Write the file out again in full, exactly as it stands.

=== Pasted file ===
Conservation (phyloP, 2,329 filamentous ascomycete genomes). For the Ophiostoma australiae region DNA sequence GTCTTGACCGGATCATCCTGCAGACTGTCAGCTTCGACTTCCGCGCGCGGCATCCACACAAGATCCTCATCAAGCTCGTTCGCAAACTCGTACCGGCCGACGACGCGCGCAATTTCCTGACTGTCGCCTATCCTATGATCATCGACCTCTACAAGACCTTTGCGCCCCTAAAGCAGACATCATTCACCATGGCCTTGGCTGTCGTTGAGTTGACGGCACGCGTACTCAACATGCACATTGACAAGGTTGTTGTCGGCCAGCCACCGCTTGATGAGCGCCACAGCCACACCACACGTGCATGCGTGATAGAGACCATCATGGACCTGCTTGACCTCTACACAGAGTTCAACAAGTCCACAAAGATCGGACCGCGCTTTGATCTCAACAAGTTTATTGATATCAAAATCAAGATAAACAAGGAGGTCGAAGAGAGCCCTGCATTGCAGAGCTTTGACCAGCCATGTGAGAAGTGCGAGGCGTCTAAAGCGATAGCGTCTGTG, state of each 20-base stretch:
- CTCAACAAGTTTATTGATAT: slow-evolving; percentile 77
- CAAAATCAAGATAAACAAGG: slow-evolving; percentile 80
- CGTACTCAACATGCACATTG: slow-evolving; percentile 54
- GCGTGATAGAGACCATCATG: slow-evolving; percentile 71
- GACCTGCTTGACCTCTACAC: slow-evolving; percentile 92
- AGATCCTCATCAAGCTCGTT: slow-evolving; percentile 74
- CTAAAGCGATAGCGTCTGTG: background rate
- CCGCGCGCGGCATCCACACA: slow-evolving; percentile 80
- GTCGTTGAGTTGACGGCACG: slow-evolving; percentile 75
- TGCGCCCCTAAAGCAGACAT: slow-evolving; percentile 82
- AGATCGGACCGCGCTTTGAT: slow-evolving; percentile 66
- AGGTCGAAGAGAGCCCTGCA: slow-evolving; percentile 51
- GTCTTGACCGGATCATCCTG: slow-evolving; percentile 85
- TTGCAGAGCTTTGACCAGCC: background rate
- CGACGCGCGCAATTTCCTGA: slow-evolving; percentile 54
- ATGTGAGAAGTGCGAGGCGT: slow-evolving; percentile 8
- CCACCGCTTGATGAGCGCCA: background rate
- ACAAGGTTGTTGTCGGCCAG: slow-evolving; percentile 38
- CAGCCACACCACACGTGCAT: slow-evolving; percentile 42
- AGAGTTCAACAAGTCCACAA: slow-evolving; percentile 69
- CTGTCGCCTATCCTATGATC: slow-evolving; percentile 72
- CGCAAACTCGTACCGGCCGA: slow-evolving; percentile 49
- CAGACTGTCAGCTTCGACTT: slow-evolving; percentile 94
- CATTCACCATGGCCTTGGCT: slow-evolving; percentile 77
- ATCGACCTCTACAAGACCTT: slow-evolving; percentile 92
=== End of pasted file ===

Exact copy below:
Conservation (phyloP, 2,329 filamentous ascomycete genomes). For the Ophiostoma australiae region DNA sequence GTCTTGACCGGATCATCCTGCAGACTGTCAGCTTCGACTTCCGCGCGCGGCATCCACACAAGATCCTCATCAAGCTCGTTCGCAAACTCGTACCGGCCGACGACGCGCGCAATTTCCTGACTGTCGCCTATCCTATGATCATCGACCTCTACAAGACCTTTGCGCCCCTAAAGCAGACATCATTCACCATGGCCTTGGCTGTCGTTGAGTTGACGGCACGCGTACTCAACATGCACATTGACAAGGTTGTTGTCGGCCAGCCACCGCTTGATGAGCGCCACAGCCACACCACACGTGCATGCGTGATAGAGACCATCATGGACCTGCTTGACCTCTACACAGAGTTCAACAAGTCCACAAAGATCGGACCGCGCTTTGATCTCAACAAGTTTATTGATATCAAAATCAAGATAAACAAGGAGGTCGAAGAGAGCCCTGCATTGCAGAGCTTTGACCAGCCATGTGAGAAGTGCGAGGCGTCTAAAGCGATAGCGTCTGTG, state of each 20-base stretch:
- CTCAACAAGTTTATTGATAT: slow-evolving; percentile 77
- CAAAATCAAGATAAACAAGG: slow-evolving; percentile 80
- CGTACTCAACATGCACATTG: slow-evolving; percentile 54
- GCGTGATAGAGACCATCATG: slow-evolving; percentile 71
- GACCTGCTTGACCTCTACAC: slow-evolving; percentile 92
- AGATCCTCATCAAGCTCGTT: slow-evolving; percentile 74
- CTAAAGCGATAGCGTCTGTG: background rate
- CCGCGCGCGGCATCCACACA: slow-evolving; percentile 80
- GTCGTTGAGTTGACGGCACG: slow-evolving; percentile 75
- TGCGCCCCTAAAGCAGACAT: slow-evolving; percentile 82
- AGATCGGACCGCGCTTTGAT: slow-evolving; percentile 66
- AGGTCGAAGAGAGCCCTGCA: slow-evolving; percentile 51
- GTCTTGACCGGATCATCCTG: slow-evolving; percentile 85
- TTGCAGAGCTTTGACCAGCC: background rate
- CGACGCGCGCAATTTCCTGA: slow-evolving; percentile 54
- ATGTGAGAAGTGCGAGGCGT: slow-evolving; percentile 8
- CCACCGCTTGATGAGCGCCA: background rate
- ACAAGGTTGTTGTCGGCCAG: slow-evolving; percentile 38
- CAGCCACACCACACGTGCAT: slow-evolving; percentile 42
- AGAGTTCAACAAGTCCACAA: slow-evolving; percentile 69
- CTGTCGCCTATCCTATGATC: slow-evolving; percentile 72
- CGCAAACTCGTACCGGCCGA: slow-evolving; percentile 49
- CAGACTGTCAGCTTCGACTT: slow-evolving; percentile 94
- CATTCACCATGGCCTTGGCT: slow-evolving; percentile 77
- ATCGACCTCTACAAGACCTT: slow-evolving; percentile 92